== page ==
The impalas follow the baboons under the sausage tree, slurping up succulent snacks left behind by the primates. The normally skittish impalas relax as they feast in the shade, secure in the knowledge that the baboons are helping to keep a lookout for lurking predators.
Yes, truth really is stranger than a Disney movie.
If you happen to be traveling through the woodlands of Tarangire National Park in Tanzania, you may come upon impalas and baboons hanging out together. According to a new report, the ungulates have learned to shadow the baboons to find a quick bite and to take advantage of the extra sets of eyes looking for predators in the savannah.
The study is the first to provide solid data for an association between impalas and baboons that was originally noted more than 50 years ago, when researchers saw impalas eating seedpods and fruits dropped by olive baboons. At the time, the relationship was thought to be just a casual affair.
“When I started my research in Tanzania, I not only noticed that impala and baboons were spending a lot of time together, but the impala were also actively following the baboons. But at first I didn't know why,” says study co-author Brooke R. Davis, a student at Colorado College.
Baboon troops frequently dine on the flowers and fruits of the sausage tree, so named because the elongated fruits have rough grey rinds that give them a distinct appearance. After observing the animals for about two months in 2014, Davis realized that whenever the baboons were foraging from sausage trees, the impalas were there too.
“The impala can’t reach the sausage fruits, and even if the fruits fall, the impala can’t chew through the tough skin of the fruit, therefore the only way for them to access those nutrients is to take the scraps from the baboons,” says Davis.
But their association is not just about food, she adds—impalas were also found with baboons even when no sausage trees were in sight. Based on their behavior, it seems as if the impalas feel safer when the baboons are around.
“When impalas were with baboons, they spent about half as much time with their heads up looking around as they did when baboons were not present,” she says.
In 2010, anthropologist Dawn Kitchen of Ohio State University found that impalas, along with tsessebe, wildebeest and zebra, were able to distinguish chacma baboons’ alarm calls from the very similar contest calls the monkeys make to communicate with each other. Impalas seem to excel at this behavior, and it may have to do with their unique ties to the primates, says Kitchen.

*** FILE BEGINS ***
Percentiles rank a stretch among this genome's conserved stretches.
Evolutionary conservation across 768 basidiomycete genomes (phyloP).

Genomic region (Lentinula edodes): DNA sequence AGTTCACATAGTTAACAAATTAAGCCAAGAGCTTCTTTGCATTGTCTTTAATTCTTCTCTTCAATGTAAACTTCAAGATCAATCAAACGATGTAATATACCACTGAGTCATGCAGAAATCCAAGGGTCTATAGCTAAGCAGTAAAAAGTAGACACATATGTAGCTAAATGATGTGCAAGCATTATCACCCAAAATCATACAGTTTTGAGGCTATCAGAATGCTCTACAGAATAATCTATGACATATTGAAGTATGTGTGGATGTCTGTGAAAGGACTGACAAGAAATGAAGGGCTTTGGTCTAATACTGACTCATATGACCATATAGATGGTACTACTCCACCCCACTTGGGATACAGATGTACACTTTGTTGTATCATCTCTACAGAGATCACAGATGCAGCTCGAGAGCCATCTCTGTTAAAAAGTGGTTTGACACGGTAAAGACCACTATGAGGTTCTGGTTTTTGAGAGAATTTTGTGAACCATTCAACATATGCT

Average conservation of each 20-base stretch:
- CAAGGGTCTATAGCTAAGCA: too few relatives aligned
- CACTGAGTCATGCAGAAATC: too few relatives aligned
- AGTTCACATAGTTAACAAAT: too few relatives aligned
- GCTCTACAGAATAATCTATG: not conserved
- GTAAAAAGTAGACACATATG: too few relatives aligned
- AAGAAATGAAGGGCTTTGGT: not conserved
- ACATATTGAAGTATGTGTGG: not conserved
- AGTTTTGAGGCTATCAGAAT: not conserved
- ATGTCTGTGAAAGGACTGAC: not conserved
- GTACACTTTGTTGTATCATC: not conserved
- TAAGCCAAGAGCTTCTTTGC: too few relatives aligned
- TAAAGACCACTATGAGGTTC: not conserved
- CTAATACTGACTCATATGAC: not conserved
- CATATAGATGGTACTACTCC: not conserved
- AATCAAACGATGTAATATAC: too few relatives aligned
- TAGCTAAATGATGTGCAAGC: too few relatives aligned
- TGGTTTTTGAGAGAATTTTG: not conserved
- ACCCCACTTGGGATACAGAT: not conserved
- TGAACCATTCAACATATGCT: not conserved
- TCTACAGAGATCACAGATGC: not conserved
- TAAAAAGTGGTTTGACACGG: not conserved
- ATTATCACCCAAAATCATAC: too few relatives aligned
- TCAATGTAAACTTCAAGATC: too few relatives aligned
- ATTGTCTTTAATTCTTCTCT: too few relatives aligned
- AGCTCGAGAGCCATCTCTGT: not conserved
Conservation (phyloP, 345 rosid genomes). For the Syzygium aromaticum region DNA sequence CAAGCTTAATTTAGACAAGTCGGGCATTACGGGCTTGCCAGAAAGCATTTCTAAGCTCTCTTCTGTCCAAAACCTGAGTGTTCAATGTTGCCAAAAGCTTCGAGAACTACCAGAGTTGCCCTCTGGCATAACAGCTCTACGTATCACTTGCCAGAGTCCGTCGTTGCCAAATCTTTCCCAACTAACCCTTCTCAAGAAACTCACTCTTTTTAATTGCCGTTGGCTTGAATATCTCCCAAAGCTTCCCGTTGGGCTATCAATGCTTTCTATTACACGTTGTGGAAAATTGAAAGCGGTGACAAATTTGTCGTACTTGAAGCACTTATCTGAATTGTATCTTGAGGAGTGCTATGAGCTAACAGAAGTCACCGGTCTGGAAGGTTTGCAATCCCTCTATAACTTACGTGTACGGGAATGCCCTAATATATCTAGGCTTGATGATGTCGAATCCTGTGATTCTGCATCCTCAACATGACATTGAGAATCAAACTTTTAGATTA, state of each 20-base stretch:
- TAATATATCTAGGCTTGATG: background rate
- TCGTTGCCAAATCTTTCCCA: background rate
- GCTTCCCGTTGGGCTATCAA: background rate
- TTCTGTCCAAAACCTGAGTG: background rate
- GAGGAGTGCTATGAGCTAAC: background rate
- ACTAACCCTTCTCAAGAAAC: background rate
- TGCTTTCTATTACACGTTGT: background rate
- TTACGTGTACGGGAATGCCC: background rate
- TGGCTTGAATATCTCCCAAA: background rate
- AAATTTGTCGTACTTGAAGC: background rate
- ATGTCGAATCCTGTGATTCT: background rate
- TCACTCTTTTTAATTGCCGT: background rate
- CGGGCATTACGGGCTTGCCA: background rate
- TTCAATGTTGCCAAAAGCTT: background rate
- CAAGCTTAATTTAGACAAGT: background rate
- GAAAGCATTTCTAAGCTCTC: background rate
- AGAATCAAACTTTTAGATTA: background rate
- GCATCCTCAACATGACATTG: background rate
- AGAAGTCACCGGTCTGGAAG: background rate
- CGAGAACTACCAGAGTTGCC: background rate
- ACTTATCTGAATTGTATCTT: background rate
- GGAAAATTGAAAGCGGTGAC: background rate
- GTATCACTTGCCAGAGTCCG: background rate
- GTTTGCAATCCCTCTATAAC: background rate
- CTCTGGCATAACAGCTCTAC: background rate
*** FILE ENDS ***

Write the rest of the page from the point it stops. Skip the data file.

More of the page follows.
“It might be possible that impala are associating with baboons originally due to this otherwise unavailable foraging opportunity. Then, because they are associating so frequently, they are in a better position to learn to distinguish the two call types than are the other ungulates who rarely mingle with the baboons,” says Kitchen.
The findings highlight the importance of looking at subtle relationships in the animal kingdom, says James J. Ebersole, a professor at Colorado College and co-author of the study, published November 21 in the African Journal of Ecology.
“We know a fair bit about how predators affect prey and how directly-competing species influence each other, but we do not know enough about more subtle interactions such as this one," he says. "We hope that our study contributes to raising awareness of the importance of looking for and studying these types of relationships,” he adds.
In particular, the findings provide important insights about the possible benefits of different species interacting with each other to avoid common predators, says Yamato Tsuji, a mammal ecologist at the Primate Research Institute in Kyoto University, Japan. Very few studies have provided convincing evidence for such an association, and Tsuji points out that scientists will need more time to verify any theories related to the Tanzanian duo.
“Unfortunately the observation period is too short, and whether these effects occur every season/year is unknown," he says. "I hope the authors continue collecting the data on the project.”
That's exactly what Davis hopes to do in future: “If I have the opportunity to continue this research I would love to see how this relationship changes throughout the seasons, and I would like to explore the possible benefits of this relationship to the baboons,” she says.